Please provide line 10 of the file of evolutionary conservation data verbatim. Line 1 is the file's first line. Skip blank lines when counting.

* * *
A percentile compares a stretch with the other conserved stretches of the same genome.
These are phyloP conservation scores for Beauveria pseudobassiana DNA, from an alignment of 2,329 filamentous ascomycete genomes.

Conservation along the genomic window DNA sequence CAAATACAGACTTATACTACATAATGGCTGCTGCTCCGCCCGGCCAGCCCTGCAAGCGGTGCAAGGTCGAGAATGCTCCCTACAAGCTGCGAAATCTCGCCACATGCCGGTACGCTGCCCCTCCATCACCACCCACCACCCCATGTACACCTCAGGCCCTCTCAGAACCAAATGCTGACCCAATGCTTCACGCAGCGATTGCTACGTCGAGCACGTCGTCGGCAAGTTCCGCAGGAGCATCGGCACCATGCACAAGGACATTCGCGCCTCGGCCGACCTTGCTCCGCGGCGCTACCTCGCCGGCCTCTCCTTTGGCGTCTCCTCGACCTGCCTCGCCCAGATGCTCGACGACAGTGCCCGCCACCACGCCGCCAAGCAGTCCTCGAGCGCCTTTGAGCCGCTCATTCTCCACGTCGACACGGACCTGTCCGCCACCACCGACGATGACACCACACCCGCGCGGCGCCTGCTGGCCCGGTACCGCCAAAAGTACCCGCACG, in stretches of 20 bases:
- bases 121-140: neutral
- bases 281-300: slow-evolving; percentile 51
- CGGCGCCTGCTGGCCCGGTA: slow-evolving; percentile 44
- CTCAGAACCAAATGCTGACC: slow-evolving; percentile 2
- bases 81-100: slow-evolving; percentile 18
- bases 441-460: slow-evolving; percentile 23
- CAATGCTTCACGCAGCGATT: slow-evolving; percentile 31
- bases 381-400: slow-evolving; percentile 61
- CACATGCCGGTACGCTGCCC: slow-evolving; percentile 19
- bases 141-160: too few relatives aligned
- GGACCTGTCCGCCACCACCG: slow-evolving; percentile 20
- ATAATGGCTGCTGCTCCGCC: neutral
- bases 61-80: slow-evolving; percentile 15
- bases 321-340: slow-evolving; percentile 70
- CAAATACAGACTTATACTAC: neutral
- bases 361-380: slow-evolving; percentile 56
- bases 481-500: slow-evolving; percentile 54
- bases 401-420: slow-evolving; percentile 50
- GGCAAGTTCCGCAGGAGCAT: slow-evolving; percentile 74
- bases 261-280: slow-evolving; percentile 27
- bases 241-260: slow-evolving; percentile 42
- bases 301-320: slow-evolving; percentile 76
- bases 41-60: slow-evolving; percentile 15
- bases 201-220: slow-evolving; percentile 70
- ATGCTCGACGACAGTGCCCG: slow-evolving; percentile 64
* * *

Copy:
- CAATGCTTCACGCAGCGATT: slow-evolving; percentile 31